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This just in: "Study Finds Fruitcake Right, Anti-gravity Left Share Similar Traits, Tactics."

OK, so I made that up, although I'm confident that there's no end of psychological studies confirming the observation. Have you ever known somebody who did a 180-degree ideological switcheroo, say from the Progressive Labor Party to the Ayn Rand Marching and Chowder Society? Were they less dogmatic and morally superior afterward?

Not hardly. There's a reason religious people are leery of converts. In my own tradition, "holier than the Pope" is one way to express it.

So anyway, New York Magazine's Jonathan Chait recently caused an uproar on the left by pointing out how many sanctimonious, puritanical progressives "attempt to regulate political discourse by defining opposing views as bigoted and illegitimate."

Particularly on college campuses, this isn't news. A single example will suffice: "A theater group at Mount Holyoke College recently announced it would no longer put on 'The Vagina Monologues' in part because the material excludes women without vaginas."

Seriously, people, send your daughters to Texas A&M. Encourage them to study engineering. It's long been this way on fashionable campuses. Things show no sign of improving. If they'd canceled 'The Vagina Monologues' for witless vulgarity, the Mount Holyoke campus would have gone up in smoke. Armed convoys would have arrived from Northhampton and Amherst.

Indeed, I'd advise any ambitious youth to avoid the Omphalic Studies wing of the university altogether in favor of subject-matter disciplines where competence brings respect, if not a lifetime guarantee against bigots and fools. Devoting one's entire academic career to the minute dissection and magnification of every imaginable ethnic and gender grievance can lead to a kind of auto-paralysis that can take years to overcome.

But I digress. Chait's broader point is that "political correctness," a hackneyed term everybody nevertheless understands, has made inroads into the broader political culture via Facebook, Twitter, etc.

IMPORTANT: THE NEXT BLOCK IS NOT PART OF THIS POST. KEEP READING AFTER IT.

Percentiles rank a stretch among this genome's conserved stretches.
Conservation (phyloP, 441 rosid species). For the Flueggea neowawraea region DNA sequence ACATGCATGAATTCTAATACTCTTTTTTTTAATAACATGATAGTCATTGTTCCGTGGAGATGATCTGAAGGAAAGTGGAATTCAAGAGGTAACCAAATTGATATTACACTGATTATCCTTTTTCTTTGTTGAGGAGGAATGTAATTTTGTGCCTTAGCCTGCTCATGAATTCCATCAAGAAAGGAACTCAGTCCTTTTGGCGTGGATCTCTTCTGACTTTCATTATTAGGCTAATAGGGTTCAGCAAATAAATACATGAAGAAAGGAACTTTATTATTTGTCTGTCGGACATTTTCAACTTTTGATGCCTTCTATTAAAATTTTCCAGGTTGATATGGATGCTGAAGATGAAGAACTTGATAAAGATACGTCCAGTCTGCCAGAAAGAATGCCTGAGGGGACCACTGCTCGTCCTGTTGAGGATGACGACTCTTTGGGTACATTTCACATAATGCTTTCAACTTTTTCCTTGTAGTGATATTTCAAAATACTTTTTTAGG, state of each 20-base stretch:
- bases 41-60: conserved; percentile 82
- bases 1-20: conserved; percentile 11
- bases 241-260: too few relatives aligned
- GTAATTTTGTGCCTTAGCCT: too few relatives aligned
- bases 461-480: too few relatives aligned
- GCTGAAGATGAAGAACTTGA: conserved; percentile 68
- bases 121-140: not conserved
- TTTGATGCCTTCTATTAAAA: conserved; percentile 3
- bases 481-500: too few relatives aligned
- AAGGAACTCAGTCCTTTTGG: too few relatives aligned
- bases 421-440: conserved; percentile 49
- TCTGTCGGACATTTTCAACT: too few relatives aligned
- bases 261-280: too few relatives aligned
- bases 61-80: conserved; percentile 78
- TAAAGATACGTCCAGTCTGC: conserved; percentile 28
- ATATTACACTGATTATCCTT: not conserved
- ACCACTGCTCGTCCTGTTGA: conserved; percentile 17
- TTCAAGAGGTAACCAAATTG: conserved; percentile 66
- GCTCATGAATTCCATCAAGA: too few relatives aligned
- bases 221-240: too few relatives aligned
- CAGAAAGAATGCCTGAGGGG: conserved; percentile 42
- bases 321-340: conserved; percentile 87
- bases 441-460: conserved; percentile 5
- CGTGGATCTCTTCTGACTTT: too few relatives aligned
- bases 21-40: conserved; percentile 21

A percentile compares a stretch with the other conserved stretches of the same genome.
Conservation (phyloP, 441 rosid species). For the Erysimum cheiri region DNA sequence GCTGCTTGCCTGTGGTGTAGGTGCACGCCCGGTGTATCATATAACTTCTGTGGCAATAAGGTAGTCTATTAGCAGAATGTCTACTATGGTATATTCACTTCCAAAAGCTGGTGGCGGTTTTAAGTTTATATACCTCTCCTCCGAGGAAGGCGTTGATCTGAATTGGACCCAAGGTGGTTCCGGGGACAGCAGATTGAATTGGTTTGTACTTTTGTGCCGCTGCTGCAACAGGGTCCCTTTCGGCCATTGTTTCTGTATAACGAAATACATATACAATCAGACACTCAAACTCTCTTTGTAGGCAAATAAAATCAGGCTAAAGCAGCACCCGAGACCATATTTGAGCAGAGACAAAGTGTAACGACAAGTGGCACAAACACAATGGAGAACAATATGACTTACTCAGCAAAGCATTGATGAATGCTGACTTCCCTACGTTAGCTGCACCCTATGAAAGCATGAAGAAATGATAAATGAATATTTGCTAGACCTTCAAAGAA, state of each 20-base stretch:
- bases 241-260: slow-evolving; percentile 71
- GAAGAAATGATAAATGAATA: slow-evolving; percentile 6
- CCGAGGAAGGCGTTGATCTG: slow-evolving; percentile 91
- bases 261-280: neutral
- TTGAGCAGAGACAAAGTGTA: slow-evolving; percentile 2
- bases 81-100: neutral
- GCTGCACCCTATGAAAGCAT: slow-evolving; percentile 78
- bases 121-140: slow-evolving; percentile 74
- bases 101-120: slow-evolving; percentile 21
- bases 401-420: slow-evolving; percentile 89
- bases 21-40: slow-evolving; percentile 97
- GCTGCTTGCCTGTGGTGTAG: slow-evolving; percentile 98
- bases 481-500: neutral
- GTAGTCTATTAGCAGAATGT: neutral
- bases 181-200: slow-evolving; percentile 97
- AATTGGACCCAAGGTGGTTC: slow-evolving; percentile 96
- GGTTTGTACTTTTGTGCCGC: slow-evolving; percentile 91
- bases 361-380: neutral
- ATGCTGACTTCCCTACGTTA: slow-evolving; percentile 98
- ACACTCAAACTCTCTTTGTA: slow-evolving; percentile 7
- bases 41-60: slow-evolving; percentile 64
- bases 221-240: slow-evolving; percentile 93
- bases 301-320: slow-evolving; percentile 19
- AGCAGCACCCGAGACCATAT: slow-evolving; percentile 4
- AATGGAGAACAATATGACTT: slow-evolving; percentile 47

"And since social media is also now the milieu that hosts most political debate," Chait worries "the new p.c. has attained an influence over mainstream journalism and commentary ... . [It] has assumed a towering presence in the psychic space of politically active people in general and the left in particular."

I don't know from "psychic space," but he's correct that campus culture warriors sneer at liberal pieties like free expression exactly as doctrinaire Marxists once did.

One immediate result is that friends of Chait's, such as feminist author Hannah Rosin, who offended militant Soldier Sisters over some damn thing, have found themselves so bruised by Twitter-based insult campaigns that they've fled the medium. "The price is too high," she explained "You feel like there might be banishment waiting for you."

Sounds like junior high, no?

Two responses: One, hurt feelings didn't prevent Rosin from playing a critical role in the takedown of the recent Rolling Stone-University of Virginia rape hoax. So I think she can handle herself.

Two, it comes with the territory. Every death threat I've gotten has come from demented "Christian" right-wingers. I once had to start unplugging the bedroom phone to prevent my wife from talking to a guy who'd call after midnight from a phone booth outside a liquor store to say he was coming to kill me and rape her. She'd pick up the receiver worried something had happened to our sons.

The police assured me that anonymous callers are cowards who never show up. But they did trace the calls.

To me, anybody intimidated by cant terms like "mansplaining," "whitesplaining," "straightsplaining," etc. must not have much to say anyway. So MSNBC's Melissa Harris-Perry called you racist. Boo-hoo-hoo. A list of public figures she hasn't charged with bigotry would be shorter. For that matter, I disagree with Justice Clarence Thomas on just about every topic but one: the baleful effect of ethnic groupthink on African-American life.

It's amazing how many responses to Chait were exactly the kind of ad hominem name-calling he criticized. Apparently, they can't help themselves. Slate's J. Bryan Lowder mocks "the whining of an out-of-touch white guy." To Gawker's Alex Pareene, he's a "sad white man" and "petulant man-baby."

Salon's Joan Walsh plays mind-reader, speculating that the author "has been wounded personally." She thinks he needs proper instruction in "his own racial subjectivity, and privilege."

I expect she thinks I do, too, and you, Dear Reader, as well.

In America, that's always a losing argument. As Chait observes, "Politics in a democracy is still based on getting people to agree with you, not making them afraid to disagree."

But the real damage isn't to opinionated loudmouths like Chait and me. Ordinary Americans are repelled by humorless dogmatism. Most would prefer to have race and gender play a smaller, rather than larger, role in their lives. Some are even naive enough to resent being called racist, sexist, etc. when they're trying hard not to be.

If that's what they think progressivism is, they'll want no part of it.

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